JACKSON, Miss. — After Truitt Pace admitted to law enforcement that he beat and shot his wife, her family expected a swift conviction. The 34-year-old mother of three’s tiny frame was so bruised and traumatized that the funeral home suggested a closed casket. But as months went by, state prosecutors told Marsha Harbour’s family they were waiting on a key piece of evidence: the medical examiner’s autopsy report.
National standards recommend most autopsy reports be completed within 60 days. Prosecutors in Harbour’s case waited for a year.
Autopsies that should take days take weeks. Autopsy reports that should take months take a year or longer, as in Harbour’s case. Too few pathologists are doing too many autopsies. Some cases are transferred hundreds of miles to neighboring states for reports without their family’s knowledge.
The Mississippi State Medical Examiner’s Office was waiting for about 1,300 reports from as far back as 2011, records sent to AP in early April show. Around 800 of those involve homicides — meaning criminal cases are incomplete.
District attorneys have resigned themselves to long waits: “We’re at a point now where we’re happy if it’s only a year,” said Luke Williamson, who’s been a prosecutor for 14 years in northern Mississippi.
The National Association of Medical Examiners, the office that accredits U.S. death investigations offices, dictates that 90% of autopsy reports should be returned within 60 to 90 days.
Mississippi’s office has never been accredited. The majority of U.S. medical examiner agencies, which are chronically underfunded and face a shortage of forensic pathologists, are unaccredited. States such as Georgia have raised the alarm about autopsy report delays of up to six months. But nowhere is the issue more severe than in Mississippi.
Mississippi’s delays are an “emergency-level” concern, said Dr. James Gill, the association’s 2021 president and a leader in the College of American Pathologists. “That’s a disaster situation where you need to do something drastic.”
Public Safety Commissioner Sean Tindell is a former Mississippi Court of Appeals judge who stepped into his role — overseeing the state medical examiner’s office, the highway patrol and other agencies — in May 2020. He called the backlog “unacceptable” and said he’s made eliminating it the top priority of his administration. He said working as a judge, he saw how trials were delayed while prosecutors awaited reports.
“I knew it was bad,” he told the AP. “I didn’t know it was this bad.
“Families deserve better. I’m sorry that they’ve had to experience delays in laying to rest loved ones, to getting closure in these cases, but we’re going to fix the problem.”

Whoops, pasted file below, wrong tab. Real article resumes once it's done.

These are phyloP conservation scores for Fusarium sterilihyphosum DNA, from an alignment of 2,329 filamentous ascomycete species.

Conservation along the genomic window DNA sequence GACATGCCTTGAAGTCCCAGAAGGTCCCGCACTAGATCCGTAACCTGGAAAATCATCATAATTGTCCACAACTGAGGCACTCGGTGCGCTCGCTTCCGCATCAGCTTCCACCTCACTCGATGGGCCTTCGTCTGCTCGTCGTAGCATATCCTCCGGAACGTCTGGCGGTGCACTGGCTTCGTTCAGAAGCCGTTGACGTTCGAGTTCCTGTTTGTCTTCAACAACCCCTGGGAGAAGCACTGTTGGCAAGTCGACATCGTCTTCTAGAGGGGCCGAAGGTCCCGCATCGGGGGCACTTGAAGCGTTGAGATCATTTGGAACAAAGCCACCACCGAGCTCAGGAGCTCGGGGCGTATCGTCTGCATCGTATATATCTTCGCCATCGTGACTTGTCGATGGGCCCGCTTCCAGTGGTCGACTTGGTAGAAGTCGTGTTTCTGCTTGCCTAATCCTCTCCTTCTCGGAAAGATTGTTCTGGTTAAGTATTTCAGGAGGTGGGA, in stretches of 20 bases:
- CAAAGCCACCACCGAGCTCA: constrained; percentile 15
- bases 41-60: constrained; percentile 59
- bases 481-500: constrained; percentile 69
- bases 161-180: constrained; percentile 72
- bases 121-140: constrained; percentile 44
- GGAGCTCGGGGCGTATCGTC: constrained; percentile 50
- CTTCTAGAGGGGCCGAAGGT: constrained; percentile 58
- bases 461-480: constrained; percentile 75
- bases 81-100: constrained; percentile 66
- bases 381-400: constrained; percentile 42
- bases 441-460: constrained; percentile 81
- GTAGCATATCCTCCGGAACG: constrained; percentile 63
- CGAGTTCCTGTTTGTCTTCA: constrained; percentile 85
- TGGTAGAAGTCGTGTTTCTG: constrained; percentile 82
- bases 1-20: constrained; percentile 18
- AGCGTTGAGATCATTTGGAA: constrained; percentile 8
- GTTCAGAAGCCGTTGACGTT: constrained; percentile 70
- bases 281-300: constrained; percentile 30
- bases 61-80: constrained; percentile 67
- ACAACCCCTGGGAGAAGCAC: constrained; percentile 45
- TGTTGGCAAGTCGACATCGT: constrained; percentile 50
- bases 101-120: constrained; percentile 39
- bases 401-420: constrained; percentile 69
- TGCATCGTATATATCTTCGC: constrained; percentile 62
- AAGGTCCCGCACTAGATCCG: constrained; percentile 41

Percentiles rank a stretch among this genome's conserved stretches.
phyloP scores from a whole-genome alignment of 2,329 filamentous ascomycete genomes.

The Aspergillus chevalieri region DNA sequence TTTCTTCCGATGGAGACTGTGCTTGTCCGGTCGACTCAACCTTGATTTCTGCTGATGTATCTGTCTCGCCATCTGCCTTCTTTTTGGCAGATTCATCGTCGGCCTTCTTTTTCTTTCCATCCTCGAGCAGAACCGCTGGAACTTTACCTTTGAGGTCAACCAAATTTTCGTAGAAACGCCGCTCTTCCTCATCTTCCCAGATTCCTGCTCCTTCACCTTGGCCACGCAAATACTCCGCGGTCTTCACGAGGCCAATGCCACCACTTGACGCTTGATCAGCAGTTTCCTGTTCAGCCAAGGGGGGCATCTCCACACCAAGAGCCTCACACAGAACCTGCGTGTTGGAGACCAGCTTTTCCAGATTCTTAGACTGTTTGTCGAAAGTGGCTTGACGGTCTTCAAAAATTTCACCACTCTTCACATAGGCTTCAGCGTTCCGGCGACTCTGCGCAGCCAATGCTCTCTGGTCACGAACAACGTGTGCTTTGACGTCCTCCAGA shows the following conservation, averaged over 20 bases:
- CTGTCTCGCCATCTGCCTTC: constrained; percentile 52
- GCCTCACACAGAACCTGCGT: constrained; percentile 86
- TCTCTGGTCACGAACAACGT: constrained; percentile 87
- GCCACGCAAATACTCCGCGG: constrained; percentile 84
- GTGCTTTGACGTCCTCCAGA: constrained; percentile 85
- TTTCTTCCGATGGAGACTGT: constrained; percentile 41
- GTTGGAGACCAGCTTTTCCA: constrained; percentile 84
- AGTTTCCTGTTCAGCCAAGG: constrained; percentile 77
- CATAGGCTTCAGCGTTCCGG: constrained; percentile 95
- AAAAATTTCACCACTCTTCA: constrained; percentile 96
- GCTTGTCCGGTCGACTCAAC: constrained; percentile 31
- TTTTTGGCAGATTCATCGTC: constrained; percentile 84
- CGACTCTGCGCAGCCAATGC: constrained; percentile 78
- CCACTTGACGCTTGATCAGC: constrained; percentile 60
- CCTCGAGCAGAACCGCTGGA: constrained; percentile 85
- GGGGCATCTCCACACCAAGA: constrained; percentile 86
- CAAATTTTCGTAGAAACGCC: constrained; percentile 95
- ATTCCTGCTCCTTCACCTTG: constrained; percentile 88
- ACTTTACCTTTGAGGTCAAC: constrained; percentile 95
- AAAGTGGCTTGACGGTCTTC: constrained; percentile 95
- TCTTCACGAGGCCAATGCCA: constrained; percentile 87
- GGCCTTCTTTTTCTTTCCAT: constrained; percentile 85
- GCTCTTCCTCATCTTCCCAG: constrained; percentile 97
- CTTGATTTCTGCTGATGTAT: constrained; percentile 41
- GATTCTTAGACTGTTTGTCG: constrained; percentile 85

Tindell said he’s instituted a policy that all reports must be back within 90 days. Using contractor pathologists in other states, the office began working to whittle down the backlog. Tindell said around 500 cases have been completed since summer.
But Tindell — who has hired two new pathologists, started university recruiting efforts and streamlined staff duties — said it’s been a challenge trying to fix old problems while facing new ones: the pandemic and an unprecedented increase in violent crime.
Mississippi saw 597 homicides in 2021 and 578 in 2020 — record numbers for the state of 3 million. That’s compared with 434 in 2019 and 382 in 2018.
Arkansas, with a similar population, had 347 homicides in 2021 and 386 in 2020.
From 2020 to April 2022, Arkansas has employed five to seven pathologists performing autopsies. Mississippi has employed two to three, as people left jobs.
Tindell said both the forensics laboratory and medical examiner’s office haven’t been a state priority for funding or staffing in over a decade. The forensic laboratory’s budget has essentially remained unchanged since 2008.
But during Mississippi’s 2022 legislative session, lawmakers approved $4 million that must be used to address backlogged cases.
Like most states, Mississippi does not perform an autopsy — a post-mortem surgical procedure by a forensic pathologist to determine cause of death — for all people. Autopsies are reserved for homicides, suicides, deaths of children and those in correctional facilities, and other unexpected cases. Forensic pathologists are responsible for performing autopsies at Mississippi’s two medical examiner offices — one in the Jackson metro area, one on the coast.
After the autopsy, pathologists complete a report explaining their findings and results, including an official cause of death. Reports can help determine whether a death was an accident, a suicide or a homicide. They shed light on child deaths, or show whether a person accused of murder acted in self-defense.
In 2017, 93-year-old World War II veteran Durley Bratton died after two employees of a Mississippi veterans home dropped him and put him back in bed without telling anyone. Police began an investigation after a tip from the hospital where Bratton was taken.
Arrests didn’t come until 15 months later, after the autopsy report was returned, concluding the veteran died of blunt-force trauma.
In the Harbour case, the autopsy report was the critical piece of evidence after Pace claimed self-defense for shooting his wife.
At the December 2021 trial where Pace was sentenced to life in prison, a medical examiner said Harbour suffered from blunt force trauma wounds consistent with being beaten before she was shot.
Harbour, who helped deliver babies as a surgical technician at a local hospital, had endured months of abuse. She once went to a domestic violence shelter. But she worried for her children’s safety and never went to the police.
Because Pace had no criminal record, he was released on bond days after his arrest.
Harbour’s stepmother, Denise Spears, said she and her family felt dejected as they went to the mailbox month after month to find notices that the trial was being pushed back. Once the report came in, the trial was delayed further because of the pandemic. Pace didn’t stand trial until more than three years after killing his wife.
One of the worst parts was explaining to her grandchildren why the man who killed their mother was able to live free for years, Spears said. More than once, they came to her, afraid they’d run into him.
“They couldn’t understand it,” Spears said. “It was hard for me to explain to them, because I couldn’t understand it either.”